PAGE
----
by the US military and the role of US Space Command has evolved
to include a much wider range of activities including space control.
5.2 The US Space Command catalogue of objects
is released into the public domain some days after it is produced,
is of limited accuracy, and is deliberately incomplete. For example,
the US policy is to withhold information on objects until their
origin is determined. These restrictions result in the information
on which many organisations rely being dated, inappropriate for
purpose, or absent. A UK satellite operator cannot obtain the
accuracy that is necessary for tasks such as collision avoidance,
and would not know if information about other objects was being
withheld because of US national or third-party interests.
5.3 Recognising the limitations of the US
catalogue, the European Space Agency, in conjunction with the
European Union, is looking at setting up its own space surveillance
network to provide an independent source of information better
suited to European needs (which include management of, and risk
assessment for, the Galileo constellation). It is expected that
proposals for this system will be placed before the ESA Ministerial
meeting in 2008 for approval. Data products from any resultant
system will not be available for some years.
5.4 Within the UK, RAF Fylingdales is the
only operational space surveillance radar. The UK's operation
of this US-procured radar underpins UK access to the US catalogue,
as described above. Although ~95% of the radar's time is dedicated
to US Space Command, the UK does have ~5% of the time for national
use. We understand that no funding is available for the use of
national time on the Fylingdales radar with the consequence that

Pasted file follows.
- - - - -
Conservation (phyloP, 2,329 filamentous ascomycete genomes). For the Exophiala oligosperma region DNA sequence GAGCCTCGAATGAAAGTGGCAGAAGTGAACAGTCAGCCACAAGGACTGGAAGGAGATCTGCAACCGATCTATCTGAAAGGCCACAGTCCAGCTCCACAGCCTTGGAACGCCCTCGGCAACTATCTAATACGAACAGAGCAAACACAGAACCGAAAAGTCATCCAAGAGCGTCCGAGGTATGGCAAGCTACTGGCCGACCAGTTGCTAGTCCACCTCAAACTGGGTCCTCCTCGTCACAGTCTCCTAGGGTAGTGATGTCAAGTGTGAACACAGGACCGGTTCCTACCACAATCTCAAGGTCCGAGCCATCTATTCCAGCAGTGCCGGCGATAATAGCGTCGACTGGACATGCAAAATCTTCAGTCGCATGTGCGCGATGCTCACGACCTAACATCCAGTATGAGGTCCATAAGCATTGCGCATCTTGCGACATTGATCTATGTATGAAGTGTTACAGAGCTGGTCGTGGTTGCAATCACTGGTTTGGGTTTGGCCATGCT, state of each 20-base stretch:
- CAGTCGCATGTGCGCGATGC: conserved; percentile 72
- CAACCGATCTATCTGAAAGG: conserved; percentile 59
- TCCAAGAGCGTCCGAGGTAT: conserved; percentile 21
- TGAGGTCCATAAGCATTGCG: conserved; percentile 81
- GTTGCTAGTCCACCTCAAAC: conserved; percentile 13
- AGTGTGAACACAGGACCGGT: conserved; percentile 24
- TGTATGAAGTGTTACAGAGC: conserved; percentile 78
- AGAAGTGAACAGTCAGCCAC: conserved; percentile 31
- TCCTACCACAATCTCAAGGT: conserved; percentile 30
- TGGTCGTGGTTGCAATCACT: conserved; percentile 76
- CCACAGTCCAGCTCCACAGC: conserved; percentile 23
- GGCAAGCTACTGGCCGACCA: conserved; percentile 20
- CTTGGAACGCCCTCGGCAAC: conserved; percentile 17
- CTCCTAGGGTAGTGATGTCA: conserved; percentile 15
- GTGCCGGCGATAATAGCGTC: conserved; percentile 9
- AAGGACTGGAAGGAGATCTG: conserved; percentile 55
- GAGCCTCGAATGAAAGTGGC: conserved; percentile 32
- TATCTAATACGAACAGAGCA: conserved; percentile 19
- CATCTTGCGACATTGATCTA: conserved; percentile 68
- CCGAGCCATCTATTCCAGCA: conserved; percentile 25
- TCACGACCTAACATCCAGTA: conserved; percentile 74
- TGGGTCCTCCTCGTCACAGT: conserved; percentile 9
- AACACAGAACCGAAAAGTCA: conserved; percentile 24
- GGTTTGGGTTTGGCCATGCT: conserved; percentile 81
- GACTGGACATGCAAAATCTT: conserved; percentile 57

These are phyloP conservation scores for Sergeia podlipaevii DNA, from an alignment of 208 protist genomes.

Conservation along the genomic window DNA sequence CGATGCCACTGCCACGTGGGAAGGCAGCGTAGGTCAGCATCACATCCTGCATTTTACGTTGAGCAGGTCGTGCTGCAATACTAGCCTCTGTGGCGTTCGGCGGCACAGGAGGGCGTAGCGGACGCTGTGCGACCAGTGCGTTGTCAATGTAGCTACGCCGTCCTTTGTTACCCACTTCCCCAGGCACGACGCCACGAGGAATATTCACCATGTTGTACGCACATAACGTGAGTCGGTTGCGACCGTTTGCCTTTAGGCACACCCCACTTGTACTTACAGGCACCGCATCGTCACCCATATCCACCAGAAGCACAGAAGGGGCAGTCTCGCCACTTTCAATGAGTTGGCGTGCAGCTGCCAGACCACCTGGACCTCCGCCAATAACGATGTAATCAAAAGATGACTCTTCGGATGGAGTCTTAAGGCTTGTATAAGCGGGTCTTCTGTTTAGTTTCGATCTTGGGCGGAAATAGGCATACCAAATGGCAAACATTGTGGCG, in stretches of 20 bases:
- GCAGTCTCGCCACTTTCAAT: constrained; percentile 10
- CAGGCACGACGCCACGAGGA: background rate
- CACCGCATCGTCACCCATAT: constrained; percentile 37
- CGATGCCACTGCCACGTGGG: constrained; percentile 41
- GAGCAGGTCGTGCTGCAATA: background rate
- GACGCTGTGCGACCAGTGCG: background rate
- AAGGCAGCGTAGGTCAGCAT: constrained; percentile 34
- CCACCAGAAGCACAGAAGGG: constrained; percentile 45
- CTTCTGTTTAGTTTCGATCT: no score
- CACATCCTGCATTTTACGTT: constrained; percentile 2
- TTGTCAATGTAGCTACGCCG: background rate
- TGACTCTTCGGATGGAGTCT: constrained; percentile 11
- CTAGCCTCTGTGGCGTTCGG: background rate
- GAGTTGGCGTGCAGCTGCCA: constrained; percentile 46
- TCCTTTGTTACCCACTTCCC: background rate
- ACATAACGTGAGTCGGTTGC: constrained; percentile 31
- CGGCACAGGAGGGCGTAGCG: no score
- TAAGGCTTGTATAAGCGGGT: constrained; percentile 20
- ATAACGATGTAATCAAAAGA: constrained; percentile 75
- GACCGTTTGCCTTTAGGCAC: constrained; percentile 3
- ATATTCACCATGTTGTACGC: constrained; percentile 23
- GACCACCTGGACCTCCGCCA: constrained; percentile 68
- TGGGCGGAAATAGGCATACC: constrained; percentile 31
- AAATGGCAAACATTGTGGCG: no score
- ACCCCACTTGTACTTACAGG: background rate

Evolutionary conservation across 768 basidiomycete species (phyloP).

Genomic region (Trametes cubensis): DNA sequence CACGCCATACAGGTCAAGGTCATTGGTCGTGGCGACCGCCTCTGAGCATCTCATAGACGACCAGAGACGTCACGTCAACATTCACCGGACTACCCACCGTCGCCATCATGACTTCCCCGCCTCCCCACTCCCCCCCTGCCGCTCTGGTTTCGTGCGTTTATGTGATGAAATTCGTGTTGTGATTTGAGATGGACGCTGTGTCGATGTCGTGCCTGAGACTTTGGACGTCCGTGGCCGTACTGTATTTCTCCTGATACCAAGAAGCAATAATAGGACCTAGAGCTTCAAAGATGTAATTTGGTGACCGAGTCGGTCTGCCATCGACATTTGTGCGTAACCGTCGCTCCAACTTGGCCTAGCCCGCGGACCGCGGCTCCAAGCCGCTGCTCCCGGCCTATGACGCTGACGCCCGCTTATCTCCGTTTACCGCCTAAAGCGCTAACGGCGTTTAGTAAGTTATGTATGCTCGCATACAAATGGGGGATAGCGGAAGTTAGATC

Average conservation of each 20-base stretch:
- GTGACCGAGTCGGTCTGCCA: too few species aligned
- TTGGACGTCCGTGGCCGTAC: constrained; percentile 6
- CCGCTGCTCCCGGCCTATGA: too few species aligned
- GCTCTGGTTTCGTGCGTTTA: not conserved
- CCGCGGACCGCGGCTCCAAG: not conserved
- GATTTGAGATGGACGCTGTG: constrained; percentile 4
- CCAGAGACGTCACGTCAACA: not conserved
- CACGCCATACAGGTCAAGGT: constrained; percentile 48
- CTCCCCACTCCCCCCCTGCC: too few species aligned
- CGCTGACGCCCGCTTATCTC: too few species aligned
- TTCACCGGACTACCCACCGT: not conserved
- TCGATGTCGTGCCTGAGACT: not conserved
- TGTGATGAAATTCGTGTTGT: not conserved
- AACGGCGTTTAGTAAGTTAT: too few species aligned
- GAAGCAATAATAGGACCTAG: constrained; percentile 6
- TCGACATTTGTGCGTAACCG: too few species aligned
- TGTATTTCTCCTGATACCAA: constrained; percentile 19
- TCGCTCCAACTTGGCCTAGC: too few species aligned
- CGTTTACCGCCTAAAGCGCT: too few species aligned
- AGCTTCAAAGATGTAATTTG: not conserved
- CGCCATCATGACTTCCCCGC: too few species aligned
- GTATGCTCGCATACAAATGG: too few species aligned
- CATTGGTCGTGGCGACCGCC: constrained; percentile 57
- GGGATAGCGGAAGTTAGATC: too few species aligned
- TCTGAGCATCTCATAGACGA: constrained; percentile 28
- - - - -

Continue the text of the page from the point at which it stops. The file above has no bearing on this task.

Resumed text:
the UK has not developed the resources to leverage other benefits
from its operation of this valuable facility.
5.5 The high latitude of the Fylingdales
radar places restrictions on the detectability of objects launched
from low latitude sites, such as those launch sites in China,
Iran, and North Korea.
6.1 Space Insight recommends that the UK
Government recognises the need for space monitoring and control
as a core activity underpinning the UK's future utilisation of
space and without which the other aims of the UK's Space Policy
may be compromised. Therefore, monitoring of the space population
and awareness of the requirement for space control should be explicitly
included in any future Space Policy.
6.2 Specifically, Space Insight recommends
that the Space Policy should promote the development and operation
of national capabilities to ensure that the UK civil authorities,
armed forces, and non-governmental organisations can obtain appropriate
information of known provenance about the space population and
the space environment. The UK should initiate a national programme
to support the existing optical space surveillance activity, to
fund use and exploitation of national time on the Fylingdales
radar, and to expand monitoring coverage.
6.3 With its experience and expertise, the
UK is well placed to take a central role in planned EU/ESA surveillance
of space initiatives. The Space Policy should commit to full participation
in these initiatives at the earliest opportunity with the aim
of providing the UK with monitoring information about space from
a balanced portfolio of national and European capabilities.
See POSTnote 273 Military Uses of Space, December 2006,
published by the Parliamentary Office of Science and Technology.
 See Future Air and Space Operation Concept,
published by Directorate of Air Staff.
 See Royal Air ForceStrategy, 2006,
published by the Ministry of Defence.